Study: Distribution center productivity losses top 3,000 hours a year
Intermec research reveals cost of inefficient processes, highlights challenges
The warehouse and distribution center is under increasing pressure to reduce cost and increase margins. Recent Intermec research reveals that in the last six months alone, nearly eight out of ten warehouse managers have been tasked with finding an average 19% cost saving from existing operations. Despite this mounting pressure to cut costs and the need to find efficiency gains in every process, managers admit to losing time and money through known inefficient workflows.
Workflow performance company Intermec Inc. commissioned a survey of 250 supply chain, warehouse and distribution managers conducted by Vanson Bourne. The study revealed that over an eight hour shift, each worker loses an average of 15 minutes of productivity due to inefficient process. For a small to medium-sized warehouse with 50 workers, this adds up to nearly 3,000 hours a year, and could be a significantly higher number in larger organizations.
Although most managers have been tasked with finding cost savings, 30% have not conducted a review of workflow processes in their distribution center within the past year. This is the first step in identifying areas for improvement.
The majority of managers questioned believe the most inefficient workflow in an eight hour shift to be packing and loading (20%), followed by picking and inventory control (both 18%). The research also found that in companies that have not taken action to improve workflow productivity, there are high levels of resistance to the idea of carrying out a full review.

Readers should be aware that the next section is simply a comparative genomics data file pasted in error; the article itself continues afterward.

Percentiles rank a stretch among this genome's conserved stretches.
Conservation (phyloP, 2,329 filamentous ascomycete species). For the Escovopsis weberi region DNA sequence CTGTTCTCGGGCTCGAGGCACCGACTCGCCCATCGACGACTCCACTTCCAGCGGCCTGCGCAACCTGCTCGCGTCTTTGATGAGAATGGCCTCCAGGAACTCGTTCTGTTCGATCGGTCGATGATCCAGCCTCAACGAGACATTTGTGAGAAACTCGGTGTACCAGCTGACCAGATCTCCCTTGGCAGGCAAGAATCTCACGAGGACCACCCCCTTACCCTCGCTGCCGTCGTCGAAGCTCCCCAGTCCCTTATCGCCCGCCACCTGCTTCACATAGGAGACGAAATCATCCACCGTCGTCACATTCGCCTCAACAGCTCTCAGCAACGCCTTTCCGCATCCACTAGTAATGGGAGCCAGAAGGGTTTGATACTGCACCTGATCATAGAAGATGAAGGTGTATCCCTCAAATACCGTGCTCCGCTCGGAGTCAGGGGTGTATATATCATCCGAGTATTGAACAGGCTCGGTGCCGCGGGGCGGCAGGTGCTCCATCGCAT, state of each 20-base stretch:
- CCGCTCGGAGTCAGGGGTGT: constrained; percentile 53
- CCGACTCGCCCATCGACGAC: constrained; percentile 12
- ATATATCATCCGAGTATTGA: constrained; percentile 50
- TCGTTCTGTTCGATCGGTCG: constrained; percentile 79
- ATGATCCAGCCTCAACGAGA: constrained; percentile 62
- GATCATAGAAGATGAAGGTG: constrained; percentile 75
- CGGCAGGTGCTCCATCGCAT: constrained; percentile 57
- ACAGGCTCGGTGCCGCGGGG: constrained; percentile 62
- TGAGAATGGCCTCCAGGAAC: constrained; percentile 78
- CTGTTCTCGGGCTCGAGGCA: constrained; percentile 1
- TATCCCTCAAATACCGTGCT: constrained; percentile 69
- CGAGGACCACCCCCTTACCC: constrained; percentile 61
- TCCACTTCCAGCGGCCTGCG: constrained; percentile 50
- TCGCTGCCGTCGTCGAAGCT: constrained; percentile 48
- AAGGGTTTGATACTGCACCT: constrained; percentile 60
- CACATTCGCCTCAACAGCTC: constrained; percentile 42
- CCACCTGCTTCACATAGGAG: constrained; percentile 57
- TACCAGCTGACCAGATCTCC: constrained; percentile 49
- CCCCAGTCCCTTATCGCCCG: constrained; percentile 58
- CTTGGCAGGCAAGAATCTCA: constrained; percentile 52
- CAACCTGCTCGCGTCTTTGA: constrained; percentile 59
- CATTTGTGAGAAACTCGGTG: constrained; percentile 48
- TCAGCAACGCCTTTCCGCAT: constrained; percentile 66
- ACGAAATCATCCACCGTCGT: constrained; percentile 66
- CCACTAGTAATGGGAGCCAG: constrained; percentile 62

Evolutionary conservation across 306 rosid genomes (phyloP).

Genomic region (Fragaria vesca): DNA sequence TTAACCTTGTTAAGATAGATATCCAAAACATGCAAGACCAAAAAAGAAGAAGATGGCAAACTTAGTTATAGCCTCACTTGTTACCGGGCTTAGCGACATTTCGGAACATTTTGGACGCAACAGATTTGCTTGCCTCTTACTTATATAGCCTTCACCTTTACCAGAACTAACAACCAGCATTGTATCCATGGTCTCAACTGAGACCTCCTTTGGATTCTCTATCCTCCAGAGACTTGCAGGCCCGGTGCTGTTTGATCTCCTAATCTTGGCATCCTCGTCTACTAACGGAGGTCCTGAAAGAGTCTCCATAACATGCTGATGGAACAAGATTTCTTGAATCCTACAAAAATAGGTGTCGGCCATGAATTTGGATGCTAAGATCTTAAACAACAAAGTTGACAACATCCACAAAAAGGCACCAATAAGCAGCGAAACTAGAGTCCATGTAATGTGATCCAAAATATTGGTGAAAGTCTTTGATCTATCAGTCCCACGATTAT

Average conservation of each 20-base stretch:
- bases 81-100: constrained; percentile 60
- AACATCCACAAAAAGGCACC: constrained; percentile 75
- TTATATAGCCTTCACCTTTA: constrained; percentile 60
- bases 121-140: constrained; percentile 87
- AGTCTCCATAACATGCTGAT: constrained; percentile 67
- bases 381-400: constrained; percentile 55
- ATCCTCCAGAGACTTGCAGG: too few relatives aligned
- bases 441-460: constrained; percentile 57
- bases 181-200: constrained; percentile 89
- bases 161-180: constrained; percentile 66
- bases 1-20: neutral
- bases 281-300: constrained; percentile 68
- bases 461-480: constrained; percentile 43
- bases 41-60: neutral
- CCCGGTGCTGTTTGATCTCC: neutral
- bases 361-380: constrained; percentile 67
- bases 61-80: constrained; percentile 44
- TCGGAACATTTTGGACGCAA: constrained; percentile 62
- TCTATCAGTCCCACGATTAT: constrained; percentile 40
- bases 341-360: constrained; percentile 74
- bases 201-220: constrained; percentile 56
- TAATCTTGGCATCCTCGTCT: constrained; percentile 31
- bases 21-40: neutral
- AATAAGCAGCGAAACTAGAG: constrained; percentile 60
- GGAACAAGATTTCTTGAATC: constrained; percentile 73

Managers who have not held a review in the past year say that only compliance (28%) or poor performance (27%) would prompt them to do so today. The latter point is in stark contrast to those companies that have recently conducted a review, and implemented process improvements as a result, who say that they are mostly motivated by compliance issues (26%) or continuous improvement programs (22%) and rate poor performance as a very low (9%) driver for their action.
Another 16% of companies said they would not review their workflow processes until after a customer complaint has been received.
Meeting cost targets: Every second counts
Whether they are prepared to conduct a review or not, the survey identified the pressures that warehouse and distribution center managers are under.
When asked how to improve performance across the warehouse and distribution center, 89% of managers said investment in new technology would enable them to regain their lost time and ensure greater worker productivity.
“Warehouse managers are faced with significant cost saving challenges, which means they can’t afford to let such levels of time wastage continue,” said Bruce Stubbs, Intermec industry marketing director for distribution center operations. “Businesses should be looking at every workflow in detail, on a regular basis, to claim back the minutes and seconds they need to achieve these savings. As this research shows, reviewing their technology infrastructure may be the perfect place to start.”
For a complete review of the survey, go to www.intermec.com
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In a year when manufacturing continued to lead the economic rebound, it makes sense that plant manager bonuses rebounded. Plant Engineering’s annual Salary Survey shows both wages and bonuses rose in 2012 after a retreat the year before.
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